Hybrid Mobile Apps: How to Provide a Native Experience with Web Technologies

If you’re about to create an application to get in on this revenue, you’ll face a broad range of solutions to use in developing your app and this generates a lot of questions.

Is developing your mobile app wholly on native solutions the best option?

Should you use hybrid solutions instead?

Mobile App Development on The Rise

With app usage and revenue increasing, you’ll have to make some important choices for your app.

A recent Statista research predicted that by 2020 mobile app development would yield $188.9 billion in global revenue.

Choosing the best solution for your mobile application depends on factors such as:

  • The expected development timeline
  • Your team’s technological experience
  • Your budget
  • The target audience

Yet, hybrid solutions seem to be a good choice if you want to offer your app across platforms.

Here’s how they differ from native solutions and in what scenarios you should opt for hybrid solutions.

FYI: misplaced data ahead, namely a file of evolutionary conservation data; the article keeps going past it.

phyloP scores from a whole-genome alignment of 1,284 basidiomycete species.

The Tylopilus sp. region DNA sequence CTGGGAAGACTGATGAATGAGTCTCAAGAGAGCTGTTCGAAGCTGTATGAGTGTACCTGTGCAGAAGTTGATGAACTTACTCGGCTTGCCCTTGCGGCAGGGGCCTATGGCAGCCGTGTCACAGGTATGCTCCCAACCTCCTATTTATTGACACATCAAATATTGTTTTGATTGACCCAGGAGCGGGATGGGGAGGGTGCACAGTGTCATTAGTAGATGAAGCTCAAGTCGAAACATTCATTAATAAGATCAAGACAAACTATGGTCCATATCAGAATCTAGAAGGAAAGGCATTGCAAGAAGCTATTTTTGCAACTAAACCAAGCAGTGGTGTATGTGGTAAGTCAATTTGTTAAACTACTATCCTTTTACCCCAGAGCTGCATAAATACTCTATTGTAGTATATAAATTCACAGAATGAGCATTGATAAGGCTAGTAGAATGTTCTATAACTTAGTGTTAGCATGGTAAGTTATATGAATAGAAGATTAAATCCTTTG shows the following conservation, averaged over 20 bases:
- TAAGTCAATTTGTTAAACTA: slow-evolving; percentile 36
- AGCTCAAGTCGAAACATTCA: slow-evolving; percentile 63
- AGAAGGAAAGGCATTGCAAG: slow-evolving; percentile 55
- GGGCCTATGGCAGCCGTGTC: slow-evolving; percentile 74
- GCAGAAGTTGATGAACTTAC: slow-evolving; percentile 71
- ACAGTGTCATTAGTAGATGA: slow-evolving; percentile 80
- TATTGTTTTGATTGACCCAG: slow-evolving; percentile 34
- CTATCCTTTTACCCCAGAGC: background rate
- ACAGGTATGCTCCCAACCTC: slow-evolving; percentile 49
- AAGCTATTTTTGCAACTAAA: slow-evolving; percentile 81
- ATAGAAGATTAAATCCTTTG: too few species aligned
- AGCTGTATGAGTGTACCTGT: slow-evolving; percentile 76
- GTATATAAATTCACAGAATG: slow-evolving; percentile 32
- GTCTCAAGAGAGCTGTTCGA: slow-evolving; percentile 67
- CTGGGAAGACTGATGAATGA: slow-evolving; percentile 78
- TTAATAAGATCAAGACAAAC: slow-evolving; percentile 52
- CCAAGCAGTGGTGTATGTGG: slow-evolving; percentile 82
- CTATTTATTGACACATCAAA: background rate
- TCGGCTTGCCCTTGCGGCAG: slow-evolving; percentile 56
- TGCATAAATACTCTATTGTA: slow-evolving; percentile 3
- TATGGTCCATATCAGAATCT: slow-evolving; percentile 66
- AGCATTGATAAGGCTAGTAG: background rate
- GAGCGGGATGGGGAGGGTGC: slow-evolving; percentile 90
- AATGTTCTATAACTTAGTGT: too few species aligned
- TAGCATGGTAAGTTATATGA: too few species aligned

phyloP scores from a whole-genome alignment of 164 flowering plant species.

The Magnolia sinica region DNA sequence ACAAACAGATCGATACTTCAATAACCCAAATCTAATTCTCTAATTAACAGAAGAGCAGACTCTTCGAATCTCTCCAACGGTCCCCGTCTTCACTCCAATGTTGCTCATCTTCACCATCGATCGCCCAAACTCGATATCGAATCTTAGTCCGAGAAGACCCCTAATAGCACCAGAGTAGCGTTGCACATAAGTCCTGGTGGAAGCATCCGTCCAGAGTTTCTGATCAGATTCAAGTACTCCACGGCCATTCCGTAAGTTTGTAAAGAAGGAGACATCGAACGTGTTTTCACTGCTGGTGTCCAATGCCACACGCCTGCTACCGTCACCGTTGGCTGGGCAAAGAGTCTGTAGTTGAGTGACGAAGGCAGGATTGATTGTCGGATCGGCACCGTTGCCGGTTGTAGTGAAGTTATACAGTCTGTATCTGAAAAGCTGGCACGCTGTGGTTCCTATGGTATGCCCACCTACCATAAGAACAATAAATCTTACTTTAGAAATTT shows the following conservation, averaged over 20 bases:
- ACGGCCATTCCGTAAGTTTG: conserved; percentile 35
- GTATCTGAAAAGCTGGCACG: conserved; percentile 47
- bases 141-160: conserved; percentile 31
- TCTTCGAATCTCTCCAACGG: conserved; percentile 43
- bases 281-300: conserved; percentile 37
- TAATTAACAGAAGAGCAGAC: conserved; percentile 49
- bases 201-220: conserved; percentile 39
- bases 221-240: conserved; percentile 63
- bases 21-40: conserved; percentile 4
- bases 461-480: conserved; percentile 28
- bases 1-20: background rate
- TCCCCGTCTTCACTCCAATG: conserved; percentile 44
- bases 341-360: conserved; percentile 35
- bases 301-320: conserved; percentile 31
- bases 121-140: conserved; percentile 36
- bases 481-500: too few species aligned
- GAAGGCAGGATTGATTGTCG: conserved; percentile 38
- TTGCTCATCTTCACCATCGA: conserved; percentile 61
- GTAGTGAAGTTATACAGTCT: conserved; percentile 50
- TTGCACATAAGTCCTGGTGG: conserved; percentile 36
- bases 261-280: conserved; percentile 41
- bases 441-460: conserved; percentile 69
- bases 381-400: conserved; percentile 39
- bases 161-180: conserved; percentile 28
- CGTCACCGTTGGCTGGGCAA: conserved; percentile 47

Defining The Hybrid Development Solution

Hybrid solutions are a blend of both web and native solutions with the core of the mobile application created using web technologies such as Javascript, CSS, and HTML.

The web platform used to create the code then wraps it in a native shell.

By using plugins, the hybrid application can also gain full access to the device’s features.

What Is The Difference Between Hybrid and Native Apps?

Native applications refer to apps written with the native development language of the platform it will run on.

For example, you can only write native iOS applications in Objective-C or Swift and then compile them with Xcode; on the other hand, you can only create native Android applications in Java or Kotlin and then compile them with Android Studio. 

Native apps allow developers complete and easy access to the user’s mobile device capabilities such as the address book, device sensors and the latest updates the user’s phone offers.